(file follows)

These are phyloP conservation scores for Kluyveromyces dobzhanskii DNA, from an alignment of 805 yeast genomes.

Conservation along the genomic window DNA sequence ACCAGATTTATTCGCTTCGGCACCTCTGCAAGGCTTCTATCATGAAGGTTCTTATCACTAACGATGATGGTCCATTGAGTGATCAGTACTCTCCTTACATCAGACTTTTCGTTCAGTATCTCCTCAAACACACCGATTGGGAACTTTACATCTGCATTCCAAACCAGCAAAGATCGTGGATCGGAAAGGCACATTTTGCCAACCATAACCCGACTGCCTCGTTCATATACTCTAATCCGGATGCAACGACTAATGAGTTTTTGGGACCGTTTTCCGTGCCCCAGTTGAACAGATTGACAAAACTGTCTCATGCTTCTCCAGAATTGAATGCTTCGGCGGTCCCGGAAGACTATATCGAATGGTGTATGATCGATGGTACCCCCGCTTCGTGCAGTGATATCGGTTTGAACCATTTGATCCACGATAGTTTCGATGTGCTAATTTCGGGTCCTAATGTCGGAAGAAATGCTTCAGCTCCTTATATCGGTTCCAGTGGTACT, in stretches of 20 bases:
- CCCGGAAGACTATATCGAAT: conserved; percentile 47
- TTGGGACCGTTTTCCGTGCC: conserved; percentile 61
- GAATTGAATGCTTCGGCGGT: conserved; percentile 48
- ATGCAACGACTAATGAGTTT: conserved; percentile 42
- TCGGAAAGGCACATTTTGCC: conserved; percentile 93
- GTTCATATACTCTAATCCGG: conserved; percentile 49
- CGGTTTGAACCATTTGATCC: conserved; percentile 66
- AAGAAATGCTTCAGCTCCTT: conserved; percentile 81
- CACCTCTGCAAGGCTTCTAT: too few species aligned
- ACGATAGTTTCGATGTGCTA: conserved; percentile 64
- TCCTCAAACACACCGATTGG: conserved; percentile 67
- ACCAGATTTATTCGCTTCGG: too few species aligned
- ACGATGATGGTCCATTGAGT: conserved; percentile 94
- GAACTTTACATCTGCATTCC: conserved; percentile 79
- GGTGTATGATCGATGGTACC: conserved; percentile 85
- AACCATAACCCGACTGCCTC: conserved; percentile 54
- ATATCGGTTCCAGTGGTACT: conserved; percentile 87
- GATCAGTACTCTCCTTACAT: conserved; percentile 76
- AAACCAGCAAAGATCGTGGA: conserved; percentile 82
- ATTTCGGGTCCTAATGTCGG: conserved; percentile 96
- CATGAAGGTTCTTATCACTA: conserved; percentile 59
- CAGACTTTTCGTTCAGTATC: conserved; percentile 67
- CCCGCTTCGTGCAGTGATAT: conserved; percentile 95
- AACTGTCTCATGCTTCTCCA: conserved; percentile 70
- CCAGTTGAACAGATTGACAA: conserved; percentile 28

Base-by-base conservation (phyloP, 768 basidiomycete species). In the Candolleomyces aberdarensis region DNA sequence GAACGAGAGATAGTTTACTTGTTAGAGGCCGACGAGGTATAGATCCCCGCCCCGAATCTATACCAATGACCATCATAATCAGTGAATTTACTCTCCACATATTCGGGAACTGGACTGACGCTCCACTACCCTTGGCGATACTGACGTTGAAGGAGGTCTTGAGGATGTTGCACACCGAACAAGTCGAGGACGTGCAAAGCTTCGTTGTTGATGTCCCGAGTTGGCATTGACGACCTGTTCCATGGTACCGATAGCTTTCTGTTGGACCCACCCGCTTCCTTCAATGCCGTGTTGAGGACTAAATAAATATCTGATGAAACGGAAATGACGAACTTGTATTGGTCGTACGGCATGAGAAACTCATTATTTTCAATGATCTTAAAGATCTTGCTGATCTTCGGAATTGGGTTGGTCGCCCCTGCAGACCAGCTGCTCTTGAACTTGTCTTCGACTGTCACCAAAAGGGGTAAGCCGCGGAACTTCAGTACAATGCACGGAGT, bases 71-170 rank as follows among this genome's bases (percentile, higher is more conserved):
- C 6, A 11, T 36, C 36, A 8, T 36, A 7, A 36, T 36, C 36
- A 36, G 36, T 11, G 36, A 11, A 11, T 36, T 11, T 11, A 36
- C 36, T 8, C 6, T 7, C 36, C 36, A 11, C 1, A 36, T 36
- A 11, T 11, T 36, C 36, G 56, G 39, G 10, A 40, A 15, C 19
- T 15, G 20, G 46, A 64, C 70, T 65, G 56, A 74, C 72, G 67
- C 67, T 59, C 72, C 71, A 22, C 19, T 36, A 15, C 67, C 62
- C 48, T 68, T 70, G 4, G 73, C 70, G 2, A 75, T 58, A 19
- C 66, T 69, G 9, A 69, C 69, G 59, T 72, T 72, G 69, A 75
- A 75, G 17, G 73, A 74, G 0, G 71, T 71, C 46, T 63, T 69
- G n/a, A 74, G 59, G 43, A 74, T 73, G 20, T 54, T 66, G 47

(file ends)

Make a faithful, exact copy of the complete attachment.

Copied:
These are phyloP conservation scores for Kluyveromyces dobzhanskii DNA, from an alignment of 805 yeast genomes.

Conservation along the genomic window DNA sequence ACCAGATTTATTCGCTTCGGCACCTCTGCAAGGCTTCTATCATGAAGGTTCTTATCACTAACGATGATGGTCCATTGAGTGATCAGTACTCTCCTTACATCAGACTTTTCGTTCAGTATCTCCTCAAACACACCGATTGGGAACTTTACATCTGCATTCCAAACCAGCAAAGATCGTGGATCGGAAAGGCACATTTTGCCAACCATAACCCGACTGCCTCGTTCATATACTCTAATCCGGATGCAACGACTAATGAGTTTTTGGGACCGTTTTCCGTGCCCCAGTTGAACAGATTGACAAAACTGTCTCATGCTTCTCCAGAATTGAATGCTTCGGCGGTCCCGGAAGACTATATCGAATGGTGTATGATCGATGGTACCCCCGCTTCGTGCAGTGATATCGGTTTGAACCATTTGATCCACGATAGTTTCGATGTGCTAATTTCGGGTCCTAATGTCGGAAGAAATGCTTCAGCTCCTTATATCGGTTCCAGTGGTACT, in stretches of 20 bases:
- CCCGGAAGACTATATCGAAT: conserved; percentile 47
- TTGGGACCGTTTTCCGTGCC: conserved; percentile 61
- GAATTGAATGCTTCGGCGGT: conserved; percentile 48
- ATGCAACGACTAATGAGTTT: conserved; percentile 42
- TCGGAAAGGCACATTTTGCC: conserved; percentile 93
- GTTCATATACTCTAATCCGG: conserved; percentile 49
- CGGTTTGAACCATTTGATCC: conserved; percentile 66
- AAGAAATGCTTCAGCTCCTT: conserved; percentile 81
- CACCTCTGCAAGGCTTCTAT: too few species aligned
- ACGATAGTTTCGATGTGCTA: conserved; percentile 64
- TCCTCAAACACACCGATTGG: conserved; percentile 67
- ACCAGATTTATTCGCTTCGG: too few species aligned
- ACGATGATGGTCCATTGAGT: conserved; percentile 94
- GAACTTTACATCTGCATTCC: conserved; percentile 79
- GGTGTATGATCGATGGTACC: conserved; percentile 85
- AACCATAACCCGACTGCCTC: conserved; percentile 54
- ATATCGGTTCCAGTGGTACT: conserved; percentile 87
- GATCAGTACTCTCCTTACAT: conserved; percentile 76
- AAACCAGCAAAGATCGTGGA: conserved; percentile 82
- ATTTCGGGTCCTAATGTCGG: conserved; percentile 96
- CATGAAGGTTCTTATCACTA: conserved; percentile 59
- CAGACTTTTCGTTCAGTATC: conserved; percentile 67
- CCCGCTTCGTGCAGTGATAT: conserved; percentile 95
- AACTGTCTCATGCTTCTCCA: conserved; percentile 70
- CCAGTTGAACAGATTGACAA: conserved; percentile 28

Base-by-base conservation (phyloP, 768 basidiomycete species). In the Candolleomyces aberdarensis region DNA sequence GAACGAGAGATAGTTTACTTGTTAGAGGCCGACGAGGTATAGATCCCCGCCCCGAATCTATACCAATGACCATCATAATCAGTGAATTTACTCTCCACATATTCGGGAACTGGACTGACGCTCCACTACCCTTGGCGATACTGACGTTGAAGGAGGTCTTGAGGATGTTGCACACCGAACAAGTCGAGGACGTGCAAAGCTTCGTTGTTGATGTCCCGAGTTGGCATTGACGACCTGTTCCATGGTACCGATAGCTTTCTGTTGGACCCACCCGCTTCCTTCAATGCCGTGTTGAGGACTAAATAAATATCTGATGAAACGGAAATGACGAACTTGTATTGGTCGTACGGCATGAGAAACTCATTATTTTCAATGATCTTAAAGATCTTGCTGATCTTCGGAATTGGGTTGGTCGCCCCTGCAGACCAGCTGCTCTTGAACTTGTCTTCGACTGTCACCAAAAGGGGTAAGCCGCGGAACTTCAGTACAATGCACGGAGT, bases 71-170 rank as follows among this genome's bases (percentile, higher is more conserved):
- C 6, A 11, T 36, C 36, A 8, T 36, A 7, A 36, T 36, C 36
- A 36, G 36, T 11, G 36, A 11, A 11, T 36, T 11, T 11, A 36
- C 36, T 8, C 6, T 7, C 36, C 36, A 11, C 1, A 36, T 36
- A 11, T 11, T 36, C 36, G 56, G 39, G 10, A 40, A 15, C 19
- T 15, G 20, G 46, A 64, C 70, T 65, G 56, A 74, C 72, G 67
- C 67, T 59, C 72, C 71, A 22, C 19, T 36, A 15, C 67, C 62
- C 48, T 68, T 70, G 4, G 73, C 70, G 2, A 75, T 58, A 19
- C 66, T 69, G 9, A 69, C 69, G 59, T 72, T 72, G 69, A 75
- A 75, G 17, G 73, A 74, G 0, G 71, T 71, C 46, T 63, T 69
- G n/a, A 74, G 59, G 43, A 74, T 73, G 20, T 54, T 66, G 47